Dozens marched down Main Street and met at the Dze L Kant Friendship Centre in Smithers last Wednesday in a women’s memorial march.
It’s a tradition started in Vancouver’s Downtown Eastside that happens every Valentine’s Day. It has been happening every year in Smithers for the past five. A similar march by Sisters in Spirit was held in Houston in November.
“We want to raise awareness, and we want to see action,” said Molly Wickham, who co-organized the march with Mel Bazil and Belinda Lacombe.
Family and friends of Frances Brown gathered to lead the march. Brown went missing in October during a mushroom picking trip between Smithers and Moricetown and was never found. They held a piece of art given to them by Morris Watts of New Aiyansh, one of the many who came to search for her.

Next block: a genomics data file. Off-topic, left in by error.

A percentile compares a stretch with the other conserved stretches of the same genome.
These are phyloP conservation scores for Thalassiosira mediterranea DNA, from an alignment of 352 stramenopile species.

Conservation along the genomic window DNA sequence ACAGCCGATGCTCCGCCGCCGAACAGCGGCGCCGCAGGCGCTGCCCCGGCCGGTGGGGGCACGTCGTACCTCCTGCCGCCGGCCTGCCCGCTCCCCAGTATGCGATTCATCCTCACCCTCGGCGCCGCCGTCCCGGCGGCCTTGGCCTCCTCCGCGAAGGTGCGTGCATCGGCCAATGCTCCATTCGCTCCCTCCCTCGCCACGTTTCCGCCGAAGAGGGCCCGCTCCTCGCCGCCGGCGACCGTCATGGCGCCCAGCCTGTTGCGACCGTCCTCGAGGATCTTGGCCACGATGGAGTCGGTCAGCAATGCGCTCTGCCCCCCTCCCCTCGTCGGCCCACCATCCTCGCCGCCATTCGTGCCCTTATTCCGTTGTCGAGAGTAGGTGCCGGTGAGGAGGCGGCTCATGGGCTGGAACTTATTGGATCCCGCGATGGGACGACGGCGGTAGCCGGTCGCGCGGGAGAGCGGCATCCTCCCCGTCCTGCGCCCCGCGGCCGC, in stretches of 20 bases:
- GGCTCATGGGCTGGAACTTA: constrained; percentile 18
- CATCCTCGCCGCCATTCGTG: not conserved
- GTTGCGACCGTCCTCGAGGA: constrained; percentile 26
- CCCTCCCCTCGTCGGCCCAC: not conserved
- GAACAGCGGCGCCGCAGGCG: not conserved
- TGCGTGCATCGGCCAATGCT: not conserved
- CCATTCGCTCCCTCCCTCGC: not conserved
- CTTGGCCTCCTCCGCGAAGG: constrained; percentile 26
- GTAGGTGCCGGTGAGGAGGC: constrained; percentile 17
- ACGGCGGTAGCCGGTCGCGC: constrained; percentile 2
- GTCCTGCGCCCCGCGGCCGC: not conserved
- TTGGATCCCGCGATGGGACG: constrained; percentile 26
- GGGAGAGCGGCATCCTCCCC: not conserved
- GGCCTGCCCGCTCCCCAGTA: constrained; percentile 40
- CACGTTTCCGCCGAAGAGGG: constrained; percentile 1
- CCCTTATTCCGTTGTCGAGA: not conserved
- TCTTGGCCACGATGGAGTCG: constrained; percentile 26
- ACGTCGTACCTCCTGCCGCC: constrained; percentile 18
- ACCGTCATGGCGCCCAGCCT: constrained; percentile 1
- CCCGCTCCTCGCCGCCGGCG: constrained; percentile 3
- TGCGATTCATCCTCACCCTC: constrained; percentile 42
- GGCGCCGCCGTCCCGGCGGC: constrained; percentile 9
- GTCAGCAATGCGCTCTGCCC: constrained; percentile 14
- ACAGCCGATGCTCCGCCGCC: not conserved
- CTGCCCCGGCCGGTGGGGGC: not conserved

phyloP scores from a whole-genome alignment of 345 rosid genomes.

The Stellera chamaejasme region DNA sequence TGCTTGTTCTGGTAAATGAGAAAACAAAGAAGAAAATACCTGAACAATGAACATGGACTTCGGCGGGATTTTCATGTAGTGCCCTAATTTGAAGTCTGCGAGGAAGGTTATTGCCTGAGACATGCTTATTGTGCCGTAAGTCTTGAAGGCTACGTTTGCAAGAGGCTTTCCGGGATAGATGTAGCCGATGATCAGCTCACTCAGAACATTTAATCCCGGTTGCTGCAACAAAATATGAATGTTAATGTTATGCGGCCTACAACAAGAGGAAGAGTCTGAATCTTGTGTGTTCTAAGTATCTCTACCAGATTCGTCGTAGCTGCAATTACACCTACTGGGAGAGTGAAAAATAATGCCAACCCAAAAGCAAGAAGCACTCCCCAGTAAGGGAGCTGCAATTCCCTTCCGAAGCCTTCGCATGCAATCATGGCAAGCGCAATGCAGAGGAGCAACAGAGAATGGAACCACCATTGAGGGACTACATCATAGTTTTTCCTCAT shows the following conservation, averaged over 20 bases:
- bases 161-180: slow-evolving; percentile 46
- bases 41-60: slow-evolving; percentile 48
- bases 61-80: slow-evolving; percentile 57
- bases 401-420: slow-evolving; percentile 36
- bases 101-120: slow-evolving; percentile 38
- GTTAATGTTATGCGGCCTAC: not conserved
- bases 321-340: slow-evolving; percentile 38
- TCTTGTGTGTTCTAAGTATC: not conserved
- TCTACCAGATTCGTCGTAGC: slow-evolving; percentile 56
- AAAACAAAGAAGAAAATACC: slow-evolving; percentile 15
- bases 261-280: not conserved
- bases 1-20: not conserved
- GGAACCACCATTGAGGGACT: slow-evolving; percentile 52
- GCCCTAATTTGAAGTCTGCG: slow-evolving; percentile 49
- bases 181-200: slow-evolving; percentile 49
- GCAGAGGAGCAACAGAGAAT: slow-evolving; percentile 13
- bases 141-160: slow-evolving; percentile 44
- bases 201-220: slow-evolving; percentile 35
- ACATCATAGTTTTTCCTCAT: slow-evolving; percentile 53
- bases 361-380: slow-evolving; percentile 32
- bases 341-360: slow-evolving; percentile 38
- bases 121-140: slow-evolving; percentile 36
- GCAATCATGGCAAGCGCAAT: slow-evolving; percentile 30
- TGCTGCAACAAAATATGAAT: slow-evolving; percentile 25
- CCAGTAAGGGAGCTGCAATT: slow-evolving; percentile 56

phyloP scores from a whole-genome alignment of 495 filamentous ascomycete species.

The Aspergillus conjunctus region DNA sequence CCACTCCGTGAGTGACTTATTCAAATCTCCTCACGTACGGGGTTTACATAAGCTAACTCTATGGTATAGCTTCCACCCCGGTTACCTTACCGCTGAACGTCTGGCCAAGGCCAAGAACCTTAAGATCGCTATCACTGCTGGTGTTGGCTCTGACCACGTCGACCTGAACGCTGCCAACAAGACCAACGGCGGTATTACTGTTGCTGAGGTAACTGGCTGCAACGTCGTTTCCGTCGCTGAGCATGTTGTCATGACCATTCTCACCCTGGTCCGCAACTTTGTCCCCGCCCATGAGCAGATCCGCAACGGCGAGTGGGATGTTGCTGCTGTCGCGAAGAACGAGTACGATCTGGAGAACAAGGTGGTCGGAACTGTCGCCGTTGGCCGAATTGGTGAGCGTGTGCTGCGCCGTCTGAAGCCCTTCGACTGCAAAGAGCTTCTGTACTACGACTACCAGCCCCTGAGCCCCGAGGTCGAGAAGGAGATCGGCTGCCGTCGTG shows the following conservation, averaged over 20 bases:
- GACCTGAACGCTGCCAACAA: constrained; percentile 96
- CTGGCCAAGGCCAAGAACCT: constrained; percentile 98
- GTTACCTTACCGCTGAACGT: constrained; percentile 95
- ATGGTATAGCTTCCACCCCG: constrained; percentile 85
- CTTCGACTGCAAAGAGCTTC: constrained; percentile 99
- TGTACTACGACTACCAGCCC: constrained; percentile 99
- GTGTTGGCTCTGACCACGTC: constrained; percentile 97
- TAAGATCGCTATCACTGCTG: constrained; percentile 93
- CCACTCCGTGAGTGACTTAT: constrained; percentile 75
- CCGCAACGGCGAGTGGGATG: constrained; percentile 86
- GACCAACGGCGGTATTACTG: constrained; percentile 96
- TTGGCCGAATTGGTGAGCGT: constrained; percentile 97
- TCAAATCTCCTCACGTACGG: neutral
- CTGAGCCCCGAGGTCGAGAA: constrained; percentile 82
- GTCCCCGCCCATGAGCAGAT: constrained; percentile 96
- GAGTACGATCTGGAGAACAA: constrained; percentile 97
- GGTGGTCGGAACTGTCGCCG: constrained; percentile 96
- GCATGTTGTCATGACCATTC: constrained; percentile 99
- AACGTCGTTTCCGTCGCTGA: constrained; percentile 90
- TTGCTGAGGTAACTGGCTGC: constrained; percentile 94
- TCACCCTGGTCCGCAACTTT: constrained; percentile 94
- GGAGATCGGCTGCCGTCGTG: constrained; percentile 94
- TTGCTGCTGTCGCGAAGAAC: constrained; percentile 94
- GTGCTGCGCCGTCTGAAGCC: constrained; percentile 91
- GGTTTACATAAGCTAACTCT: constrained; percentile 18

A healing tent was set up at the Friendship Centre. It included a sacred fire that was restarted from its place at the Missing and Murdered Indigenous Women and Girls Inquiry held last summer in Smithers.
Goose feathers and ties all the way from Attawapiskat on James Bay were held by the marchers as they made their way through town.
Support for the march came from Northern Society for Domestic Peace, Office of the Wet’suwet’en, and the Friendship Centre.
When all were gathered at the hall, Wickham said they would ask aloud for commitments to keep women and girls safe.